Research on the Efficacy of Christian Counseling
Research on the Efficacy of Christian Counseling
Categories: AACC BLOG
Research on the Efficacy of Christian Counseling
As a Christian counselor, I want to believe that treating my patients Christianly makes a difference relative to treating them as I might in a strictly secular counseling environment. It feels wonderful when I connect and patients leap forward in their mental health and spiritual formation. However, as a hard-nosed scientist, I also know that cognitive psychology (not cognitive therapy, but the experimental field of cognitive psychology) tells us how prone we are to distort our own beliefs, especially in self-serving ways. For example, it is easy to focus on the five patients this month who had good outcomes and forget the three who did not change, the two who simply quit showing up for counseling, and the one who seemed to deteriorate before my eyes. Yet, if I considered all the data together, I might not feel as elevated as when I focused on the best outcome.
So what do the statistics and clinical research data tell us? There is one purpose of clinical science—to take some of the subjectivity out of my judgments about what is and is not effective. First, I recall those days when I was actively seeing patients. Often, they would show up for the first session and it seemed like I was getting a theology test. Sometimes my theology test occurred on the phone before they even arrived for an intake. I remember one client—a pastor—who insisted that I say whether I believed in pre-millennial-post-rapture dispensationalist eschatology before he and his wife would begin couples counseling. Usually, though, patients’ “theology tests” were more subtle. However, those tests definitely removed some people from my client load. A lesson to learn from this is that declaring myself to be explicitly Christian can influence some people not to start counseling. Non-believers, as well as believers who do not share a compatible theology, might look at my Web site and say, “Not for me.” So as we look at the data to follow, we must realize that the sample has already been positively biased by people who would not sign up for, and do not want to be in, a randomized clinical trial. The same selection bias is at work for all counselors who describe their approach publicly.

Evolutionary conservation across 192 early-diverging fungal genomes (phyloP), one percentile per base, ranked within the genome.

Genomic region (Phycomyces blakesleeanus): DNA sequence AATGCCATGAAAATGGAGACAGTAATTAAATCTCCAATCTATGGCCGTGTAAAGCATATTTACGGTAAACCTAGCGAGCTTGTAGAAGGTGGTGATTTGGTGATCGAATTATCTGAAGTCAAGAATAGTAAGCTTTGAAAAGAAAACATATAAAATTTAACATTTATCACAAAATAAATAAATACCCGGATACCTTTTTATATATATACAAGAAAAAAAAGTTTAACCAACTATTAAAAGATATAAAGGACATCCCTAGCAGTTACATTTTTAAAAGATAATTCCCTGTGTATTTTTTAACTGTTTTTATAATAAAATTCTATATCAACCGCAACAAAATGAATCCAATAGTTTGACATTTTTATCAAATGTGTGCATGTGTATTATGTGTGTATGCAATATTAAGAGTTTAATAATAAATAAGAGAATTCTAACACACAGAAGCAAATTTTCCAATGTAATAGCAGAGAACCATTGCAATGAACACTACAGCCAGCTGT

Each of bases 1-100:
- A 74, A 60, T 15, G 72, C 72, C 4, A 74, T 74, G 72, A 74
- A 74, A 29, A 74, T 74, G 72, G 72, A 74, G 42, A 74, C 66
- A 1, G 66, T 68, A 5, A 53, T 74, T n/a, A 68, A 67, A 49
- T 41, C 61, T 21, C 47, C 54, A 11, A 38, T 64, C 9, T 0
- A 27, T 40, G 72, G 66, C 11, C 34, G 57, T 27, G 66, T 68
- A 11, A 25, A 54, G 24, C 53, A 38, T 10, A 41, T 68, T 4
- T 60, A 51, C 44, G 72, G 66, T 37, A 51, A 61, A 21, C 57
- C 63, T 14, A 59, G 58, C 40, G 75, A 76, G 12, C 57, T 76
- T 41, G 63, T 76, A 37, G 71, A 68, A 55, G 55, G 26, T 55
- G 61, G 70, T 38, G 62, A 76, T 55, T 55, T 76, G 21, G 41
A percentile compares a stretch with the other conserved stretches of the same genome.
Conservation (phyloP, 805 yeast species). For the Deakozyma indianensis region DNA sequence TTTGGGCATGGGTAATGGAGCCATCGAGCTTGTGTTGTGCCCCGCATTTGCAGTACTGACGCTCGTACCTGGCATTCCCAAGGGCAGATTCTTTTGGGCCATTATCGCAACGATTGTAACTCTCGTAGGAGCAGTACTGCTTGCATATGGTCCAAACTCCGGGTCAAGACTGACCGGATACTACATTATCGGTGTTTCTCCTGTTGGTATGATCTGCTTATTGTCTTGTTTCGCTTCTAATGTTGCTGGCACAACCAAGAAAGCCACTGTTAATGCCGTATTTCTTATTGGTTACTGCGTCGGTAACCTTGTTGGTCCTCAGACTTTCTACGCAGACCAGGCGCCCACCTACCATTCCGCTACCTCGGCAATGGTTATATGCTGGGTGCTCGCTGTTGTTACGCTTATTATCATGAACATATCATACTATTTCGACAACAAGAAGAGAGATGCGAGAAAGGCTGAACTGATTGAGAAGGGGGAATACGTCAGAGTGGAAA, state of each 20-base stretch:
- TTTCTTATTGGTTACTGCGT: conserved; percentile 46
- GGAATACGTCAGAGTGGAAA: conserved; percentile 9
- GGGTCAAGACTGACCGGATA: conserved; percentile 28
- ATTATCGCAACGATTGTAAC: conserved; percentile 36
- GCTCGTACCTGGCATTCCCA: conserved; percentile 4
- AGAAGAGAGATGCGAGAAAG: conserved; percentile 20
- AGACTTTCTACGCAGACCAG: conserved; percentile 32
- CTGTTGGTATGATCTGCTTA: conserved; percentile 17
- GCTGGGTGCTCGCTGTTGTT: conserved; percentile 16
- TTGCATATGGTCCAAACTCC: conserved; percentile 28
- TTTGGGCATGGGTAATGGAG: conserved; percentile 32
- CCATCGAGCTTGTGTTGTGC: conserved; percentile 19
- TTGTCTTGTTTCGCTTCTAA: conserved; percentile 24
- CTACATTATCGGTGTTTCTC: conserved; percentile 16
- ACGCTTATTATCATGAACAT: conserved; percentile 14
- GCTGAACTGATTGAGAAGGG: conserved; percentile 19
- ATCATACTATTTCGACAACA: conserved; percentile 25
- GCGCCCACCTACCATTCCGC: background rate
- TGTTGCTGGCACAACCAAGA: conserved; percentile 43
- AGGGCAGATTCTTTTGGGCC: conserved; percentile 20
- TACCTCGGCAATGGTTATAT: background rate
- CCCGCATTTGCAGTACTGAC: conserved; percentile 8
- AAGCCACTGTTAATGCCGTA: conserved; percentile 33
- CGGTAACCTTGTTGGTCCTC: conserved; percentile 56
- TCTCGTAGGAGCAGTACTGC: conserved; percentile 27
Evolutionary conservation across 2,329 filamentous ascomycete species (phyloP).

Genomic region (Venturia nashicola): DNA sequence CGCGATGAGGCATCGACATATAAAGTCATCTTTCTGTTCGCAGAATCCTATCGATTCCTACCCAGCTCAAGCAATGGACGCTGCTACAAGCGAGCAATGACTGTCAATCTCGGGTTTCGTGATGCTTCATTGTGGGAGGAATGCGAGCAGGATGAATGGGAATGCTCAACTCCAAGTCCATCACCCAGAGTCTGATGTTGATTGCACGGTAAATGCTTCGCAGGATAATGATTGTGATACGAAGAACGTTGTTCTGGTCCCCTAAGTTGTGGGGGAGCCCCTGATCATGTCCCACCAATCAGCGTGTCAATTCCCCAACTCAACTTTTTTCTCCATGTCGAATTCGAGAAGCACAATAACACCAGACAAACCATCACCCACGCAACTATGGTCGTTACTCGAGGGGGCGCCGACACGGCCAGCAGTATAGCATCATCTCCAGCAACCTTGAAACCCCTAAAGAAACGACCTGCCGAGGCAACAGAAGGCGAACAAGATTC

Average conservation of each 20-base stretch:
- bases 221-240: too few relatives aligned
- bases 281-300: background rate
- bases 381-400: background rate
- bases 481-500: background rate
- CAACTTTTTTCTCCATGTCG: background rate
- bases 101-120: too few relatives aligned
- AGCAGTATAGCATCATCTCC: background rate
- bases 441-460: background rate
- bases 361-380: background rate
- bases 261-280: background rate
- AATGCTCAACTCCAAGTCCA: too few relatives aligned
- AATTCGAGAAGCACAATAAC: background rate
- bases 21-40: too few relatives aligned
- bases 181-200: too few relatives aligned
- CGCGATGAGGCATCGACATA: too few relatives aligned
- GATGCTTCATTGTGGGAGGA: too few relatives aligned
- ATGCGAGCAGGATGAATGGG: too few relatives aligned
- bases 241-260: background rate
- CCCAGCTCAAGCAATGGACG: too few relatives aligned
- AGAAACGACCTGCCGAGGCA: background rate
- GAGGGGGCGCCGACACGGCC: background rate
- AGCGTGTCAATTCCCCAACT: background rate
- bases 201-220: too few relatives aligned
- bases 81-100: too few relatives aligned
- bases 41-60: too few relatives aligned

Second, lots of research has investigated “religiously accommodated mental health treatments.” That is, treatments that counselors have tailored to religious patients. Almost 100 studies have been analyzed in a meta-analysis. A meta-analysis is a statistical comparison that expresses the amount patients change during counseling—regardless of the measure used to assess change—to a standard score (like percentage improved). In this case, an effect size (Hedge’s g) is used to tell how much effect a treatment has compared to some other condition. To understand the general meaning of effect size, attending cognitive behavioral therapy (CBT) for depression weekly for a half year yields a g of around 1.2 to 1.0 (depending on sample sizes involved). Most of the research analyzed in our meta-analysis has been tailored to Christian clients, but not entirely. Regardless of whether the treatments were tailored to Muslims, Christians, or Jews—people of the Book—the efficacy was not different. So, we can assume that what is found in the meta-analysis applies to counseling tailored to Christians.
The meta-analysis we did on religiously tailored treatments is part of a larger set of meta-analyses on the effectiveness of all sorts of patient factors. A joint task force of American Psychological Association divisions for psychotherapy, counseling psychology, and clinical psychology rated the strength of evidence that supported matching patient characteristics. Matching for religion/spirituality (R/S), culture, and patient preferences were judged to have the highest strength of support, called “demonstrably effective.” If possible, counselors should try to take patients’ preferences for religious matching into account.
Three characteristics had evidence showing they were “probably effective”—patient coping style, stage of change (along with differences from whether patients were just contemplating change to whether they were fully engaged in trying to change), and reactance level (the patient’s level of trait resistance to change). One patient characteristic did not have strong evidence supporting matching—attachment—which was judged to be “promising but insufficient evidence.” This does not mean it is unwise to consider the patient’s attachment style; it means there have not been enough studies to say definitively that a counselor should consider attachment style. Also, two characteristics were newly added and, at this point, have not been investigated enough for the task force to take a stance: sexual orientation and gender identity.